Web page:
Well, it's that time of year again, when I get together with 7000 of my (mostly condensed matter) physicist colleagues for the annual March Meeting of the American Physical Society. This year the meeting is in my old hometown, Pittsburgh, though this is the first time I've been to an event in the new convention center here. For the curious, the meeting program is available online here.
For those who don't know, these conferences are an interesting though exhausting experience. It's a chance for faculty (and national lab scientists) to catch up with friends and colleagues and get a sense of the exciting science that's out there. For grad students it's an important opportunity to get experience giving talks and posters, to get the lay of the land in the field as a whole, and to begin to network and look at career options, particularly if you're close to graduating. For postdocs, it's a chance to show your stuff and look around at the options before you.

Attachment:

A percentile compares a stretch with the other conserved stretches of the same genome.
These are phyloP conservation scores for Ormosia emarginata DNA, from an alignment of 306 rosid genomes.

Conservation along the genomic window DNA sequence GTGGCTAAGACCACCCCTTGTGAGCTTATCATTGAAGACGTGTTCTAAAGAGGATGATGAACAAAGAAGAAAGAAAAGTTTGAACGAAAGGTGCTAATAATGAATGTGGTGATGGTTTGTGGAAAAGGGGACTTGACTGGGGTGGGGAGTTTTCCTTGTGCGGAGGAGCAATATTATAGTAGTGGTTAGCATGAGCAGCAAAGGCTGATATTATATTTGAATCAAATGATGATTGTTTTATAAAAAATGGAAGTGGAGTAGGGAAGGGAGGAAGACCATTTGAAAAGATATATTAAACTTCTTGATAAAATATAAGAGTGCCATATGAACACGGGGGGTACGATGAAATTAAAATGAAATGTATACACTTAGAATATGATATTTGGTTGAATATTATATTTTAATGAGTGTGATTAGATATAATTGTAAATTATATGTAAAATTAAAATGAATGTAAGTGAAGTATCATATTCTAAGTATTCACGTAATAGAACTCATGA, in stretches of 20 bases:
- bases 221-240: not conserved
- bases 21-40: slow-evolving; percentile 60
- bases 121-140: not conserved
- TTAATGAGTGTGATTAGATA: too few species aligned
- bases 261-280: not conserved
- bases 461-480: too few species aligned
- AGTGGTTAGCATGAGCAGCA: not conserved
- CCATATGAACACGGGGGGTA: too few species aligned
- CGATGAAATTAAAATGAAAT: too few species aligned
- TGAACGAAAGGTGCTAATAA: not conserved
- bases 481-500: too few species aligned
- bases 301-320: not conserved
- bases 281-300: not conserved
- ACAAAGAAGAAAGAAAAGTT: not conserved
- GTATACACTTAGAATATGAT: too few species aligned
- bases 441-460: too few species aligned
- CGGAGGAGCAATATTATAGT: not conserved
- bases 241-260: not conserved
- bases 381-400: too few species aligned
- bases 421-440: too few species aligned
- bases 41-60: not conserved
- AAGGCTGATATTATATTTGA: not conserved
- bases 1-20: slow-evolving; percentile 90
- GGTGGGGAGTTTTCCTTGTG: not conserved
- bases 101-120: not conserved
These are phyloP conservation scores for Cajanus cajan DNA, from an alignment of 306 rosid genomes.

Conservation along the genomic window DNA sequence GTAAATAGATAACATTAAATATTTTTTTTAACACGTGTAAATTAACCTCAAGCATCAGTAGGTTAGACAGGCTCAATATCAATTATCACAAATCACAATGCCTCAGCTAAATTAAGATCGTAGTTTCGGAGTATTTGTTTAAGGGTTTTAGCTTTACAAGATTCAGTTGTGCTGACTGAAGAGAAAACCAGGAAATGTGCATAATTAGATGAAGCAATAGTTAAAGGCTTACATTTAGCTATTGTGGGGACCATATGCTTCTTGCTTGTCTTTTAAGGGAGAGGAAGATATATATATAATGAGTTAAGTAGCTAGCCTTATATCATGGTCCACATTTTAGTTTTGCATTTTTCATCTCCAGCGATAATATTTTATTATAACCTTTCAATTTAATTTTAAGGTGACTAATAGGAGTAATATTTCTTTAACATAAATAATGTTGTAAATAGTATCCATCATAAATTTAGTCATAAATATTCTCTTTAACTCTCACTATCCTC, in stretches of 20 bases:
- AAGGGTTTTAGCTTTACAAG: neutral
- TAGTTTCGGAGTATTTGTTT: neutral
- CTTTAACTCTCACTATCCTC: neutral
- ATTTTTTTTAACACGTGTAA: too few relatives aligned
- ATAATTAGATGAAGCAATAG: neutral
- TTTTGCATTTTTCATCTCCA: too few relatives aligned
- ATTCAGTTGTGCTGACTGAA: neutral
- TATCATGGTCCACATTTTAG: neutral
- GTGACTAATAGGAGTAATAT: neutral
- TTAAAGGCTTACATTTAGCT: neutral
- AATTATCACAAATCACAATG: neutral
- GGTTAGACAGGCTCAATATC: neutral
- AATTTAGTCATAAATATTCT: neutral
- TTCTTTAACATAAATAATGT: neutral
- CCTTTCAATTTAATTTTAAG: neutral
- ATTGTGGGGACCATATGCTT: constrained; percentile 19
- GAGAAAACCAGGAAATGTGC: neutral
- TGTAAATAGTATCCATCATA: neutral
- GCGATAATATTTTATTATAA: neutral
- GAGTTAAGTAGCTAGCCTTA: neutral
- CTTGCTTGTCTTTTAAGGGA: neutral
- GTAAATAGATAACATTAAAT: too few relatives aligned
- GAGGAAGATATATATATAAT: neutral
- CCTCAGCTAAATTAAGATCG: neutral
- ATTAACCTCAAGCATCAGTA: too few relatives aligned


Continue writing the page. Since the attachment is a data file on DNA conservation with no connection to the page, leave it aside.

I'll probably do a little blogging about the meeting this year, but my perspective will be a bit limited, since I won't be session-hopping as much as might be necessary to give a really balanced overview. It'll be interesting to see what the big science story of the meeting turns out to be. Last year, while there was an enormous wealth of talks about graphene in particular, the exciting undercurrent was the rumor/discovery of what are now the new hot topic, the Fe-As based high temperature superconductors.